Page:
Criminal justice professors are taking aim at drug and gang-related activity in North Carolina. A group from North Carolina Central University said it’s an issue that continues to drive violent crime in our communities.
“I was involved in a gang because I was looking for a family. I was a part of a very abusive relationship and I was only 12-years-old,” said Jakayla Hart, a youth ambassador for “Campaign 4 Change.”
These words are far too common in the world of crime.
“I never wanted to be a drug dealer, but it seemed like something I had to do to survive,” said Stephen Barrington, program director for “Campaign 4 Change.”
Some turn to criminal activity as a means of comfort, protection, a sense of belonging.
“Both gang activity and drug activity are both problems here in North Carolina, typically because the two go hand in hand,” said Dr. Michaux Parker, Professor of Criminal Justice at NCCU.
Parker says it’s no surprise to see a pairing of drugs and gangs.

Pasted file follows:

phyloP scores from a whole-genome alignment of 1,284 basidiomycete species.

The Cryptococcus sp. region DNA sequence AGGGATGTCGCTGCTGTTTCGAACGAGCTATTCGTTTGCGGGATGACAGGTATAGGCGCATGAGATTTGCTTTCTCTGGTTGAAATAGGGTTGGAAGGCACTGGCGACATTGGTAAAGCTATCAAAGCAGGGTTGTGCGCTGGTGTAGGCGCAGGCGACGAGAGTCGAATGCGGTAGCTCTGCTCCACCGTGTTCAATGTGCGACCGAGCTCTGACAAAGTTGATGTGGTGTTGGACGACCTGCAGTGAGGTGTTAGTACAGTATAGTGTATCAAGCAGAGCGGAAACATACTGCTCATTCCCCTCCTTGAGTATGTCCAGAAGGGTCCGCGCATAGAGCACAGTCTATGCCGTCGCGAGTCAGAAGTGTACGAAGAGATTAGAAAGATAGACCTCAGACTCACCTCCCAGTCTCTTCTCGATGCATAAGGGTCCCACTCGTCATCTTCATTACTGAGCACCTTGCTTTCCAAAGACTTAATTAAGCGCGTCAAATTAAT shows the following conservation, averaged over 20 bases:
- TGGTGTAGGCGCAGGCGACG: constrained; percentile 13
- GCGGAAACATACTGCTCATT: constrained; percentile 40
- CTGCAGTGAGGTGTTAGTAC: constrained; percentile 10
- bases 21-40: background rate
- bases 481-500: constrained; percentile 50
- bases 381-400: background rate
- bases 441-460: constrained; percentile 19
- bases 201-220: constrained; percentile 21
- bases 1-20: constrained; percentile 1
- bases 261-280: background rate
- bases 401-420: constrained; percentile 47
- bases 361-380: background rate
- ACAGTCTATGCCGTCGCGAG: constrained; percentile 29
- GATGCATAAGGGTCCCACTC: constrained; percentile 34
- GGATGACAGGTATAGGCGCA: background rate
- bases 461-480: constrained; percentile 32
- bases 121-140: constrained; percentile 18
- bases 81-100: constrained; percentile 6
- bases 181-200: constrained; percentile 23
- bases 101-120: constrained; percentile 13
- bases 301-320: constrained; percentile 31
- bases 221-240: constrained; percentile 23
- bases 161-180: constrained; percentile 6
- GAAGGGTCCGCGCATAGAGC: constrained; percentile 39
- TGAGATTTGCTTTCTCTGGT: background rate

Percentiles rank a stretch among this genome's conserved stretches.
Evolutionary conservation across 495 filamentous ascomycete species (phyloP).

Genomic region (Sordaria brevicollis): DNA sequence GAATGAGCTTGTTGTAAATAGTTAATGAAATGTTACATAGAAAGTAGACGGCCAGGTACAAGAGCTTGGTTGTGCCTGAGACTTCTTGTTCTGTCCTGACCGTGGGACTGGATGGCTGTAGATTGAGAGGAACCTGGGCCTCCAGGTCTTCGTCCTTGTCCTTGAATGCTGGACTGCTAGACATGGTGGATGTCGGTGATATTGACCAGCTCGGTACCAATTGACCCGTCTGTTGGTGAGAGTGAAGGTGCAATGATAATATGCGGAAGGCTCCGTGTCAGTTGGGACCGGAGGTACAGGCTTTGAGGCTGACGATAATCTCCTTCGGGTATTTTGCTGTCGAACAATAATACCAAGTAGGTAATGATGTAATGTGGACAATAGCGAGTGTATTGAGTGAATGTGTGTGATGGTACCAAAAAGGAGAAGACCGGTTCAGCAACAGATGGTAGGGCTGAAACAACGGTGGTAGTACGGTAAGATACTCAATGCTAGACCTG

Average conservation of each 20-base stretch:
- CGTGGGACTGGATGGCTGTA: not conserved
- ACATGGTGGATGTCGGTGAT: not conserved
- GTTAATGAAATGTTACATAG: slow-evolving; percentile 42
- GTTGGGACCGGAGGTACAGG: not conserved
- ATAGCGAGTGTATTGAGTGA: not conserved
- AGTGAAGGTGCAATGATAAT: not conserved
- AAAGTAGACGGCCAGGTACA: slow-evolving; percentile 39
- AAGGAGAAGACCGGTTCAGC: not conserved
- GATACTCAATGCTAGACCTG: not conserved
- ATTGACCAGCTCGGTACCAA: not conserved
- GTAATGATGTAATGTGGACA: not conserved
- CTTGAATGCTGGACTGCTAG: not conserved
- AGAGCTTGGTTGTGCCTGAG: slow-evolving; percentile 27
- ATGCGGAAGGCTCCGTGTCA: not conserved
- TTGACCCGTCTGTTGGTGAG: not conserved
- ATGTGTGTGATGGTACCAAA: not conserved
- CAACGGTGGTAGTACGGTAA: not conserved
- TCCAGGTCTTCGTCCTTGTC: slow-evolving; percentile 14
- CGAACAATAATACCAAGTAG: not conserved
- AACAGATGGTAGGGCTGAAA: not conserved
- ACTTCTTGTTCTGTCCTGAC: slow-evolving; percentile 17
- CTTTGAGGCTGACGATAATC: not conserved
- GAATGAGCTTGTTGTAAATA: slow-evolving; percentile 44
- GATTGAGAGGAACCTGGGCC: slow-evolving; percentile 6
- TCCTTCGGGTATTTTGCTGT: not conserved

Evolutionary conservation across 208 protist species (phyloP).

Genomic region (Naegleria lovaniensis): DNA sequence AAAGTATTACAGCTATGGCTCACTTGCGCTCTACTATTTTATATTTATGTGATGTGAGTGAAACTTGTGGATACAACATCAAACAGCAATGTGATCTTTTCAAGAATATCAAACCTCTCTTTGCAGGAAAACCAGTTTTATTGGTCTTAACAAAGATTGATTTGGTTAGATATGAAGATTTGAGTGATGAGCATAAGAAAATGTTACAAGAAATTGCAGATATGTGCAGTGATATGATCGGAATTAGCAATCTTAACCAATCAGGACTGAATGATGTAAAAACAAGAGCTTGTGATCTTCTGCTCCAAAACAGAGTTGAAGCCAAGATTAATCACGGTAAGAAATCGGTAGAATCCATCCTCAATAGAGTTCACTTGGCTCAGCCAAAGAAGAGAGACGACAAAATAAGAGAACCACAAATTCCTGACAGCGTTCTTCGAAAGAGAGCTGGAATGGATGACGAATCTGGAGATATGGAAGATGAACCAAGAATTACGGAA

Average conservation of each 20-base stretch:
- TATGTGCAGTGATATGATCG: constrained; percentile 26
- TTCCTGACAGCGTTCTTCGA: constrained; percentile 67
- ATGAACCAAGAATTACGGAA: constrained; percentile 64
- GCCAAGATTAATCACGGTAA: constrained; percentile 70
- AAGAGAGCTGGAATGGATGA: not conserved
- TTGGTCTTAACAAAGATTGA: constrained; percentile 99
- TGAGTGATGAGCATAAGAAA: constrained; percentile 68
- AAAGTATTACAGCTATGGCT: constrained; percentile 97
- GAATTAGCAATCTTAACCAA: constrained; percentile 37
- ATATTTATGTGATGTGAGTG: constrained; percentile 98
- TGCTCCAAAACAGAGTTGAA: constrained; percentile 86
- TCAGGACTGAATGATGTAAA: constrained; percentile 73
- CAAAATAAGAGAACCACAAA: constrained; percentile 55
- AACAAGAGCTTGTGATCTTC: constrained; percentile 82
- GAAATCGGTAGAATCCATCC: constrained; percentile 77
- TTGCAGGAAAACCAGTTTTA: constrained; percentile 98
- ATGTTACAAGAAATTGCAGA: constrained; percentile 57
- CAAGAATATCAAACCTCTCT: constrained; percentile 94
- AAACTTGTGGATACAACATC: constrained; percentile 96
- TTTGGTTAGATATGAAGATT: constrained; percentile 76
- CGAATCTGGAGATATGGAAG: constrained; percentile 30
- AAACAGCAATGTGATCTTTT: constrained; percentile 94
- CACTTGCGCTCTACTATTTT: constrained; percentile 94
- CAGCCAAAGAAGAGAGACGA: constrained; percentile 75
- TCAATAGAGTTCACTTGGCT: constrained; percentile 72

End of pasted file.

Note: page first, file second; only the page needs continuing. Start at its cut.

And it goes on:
“For the most part when you’re looking at large scale drug trafficking or distribution or selling operations. You can’t do that kind of thing by yourself. You have to have a criminal organization to facilitate those kind of things,” said Parker.
Parker’s research shows in two rural areas of North Carolina, the need for excitement was the main reason for gang involvement for about 70 percent of gang members, whereas the need for money and belongings was around 40 percent.
His research also shows, most kids who go down the path of related activity are between 10- and 12-years-old, an age of vulnerability.
“When you’re at that age you have yet to create a concrete sense of who you are, so it’s easy for somebody to come in and tell you who you are and tell you who you’re going to be,” said Hart.
However, times have since changed for Jakayla.
“The first part of the change was a change in environment,” said Hart.
Now, only five years later, she has college scholarships on the horizon and dedicates her time encouraging other kids to overcome the same challenges she faced.
“Take advantage of every opportunity. Take every moment and do something with it,” Hart said.
Parker also says the best way for someone to get out of a gang is to steer away from gang related culture as well.
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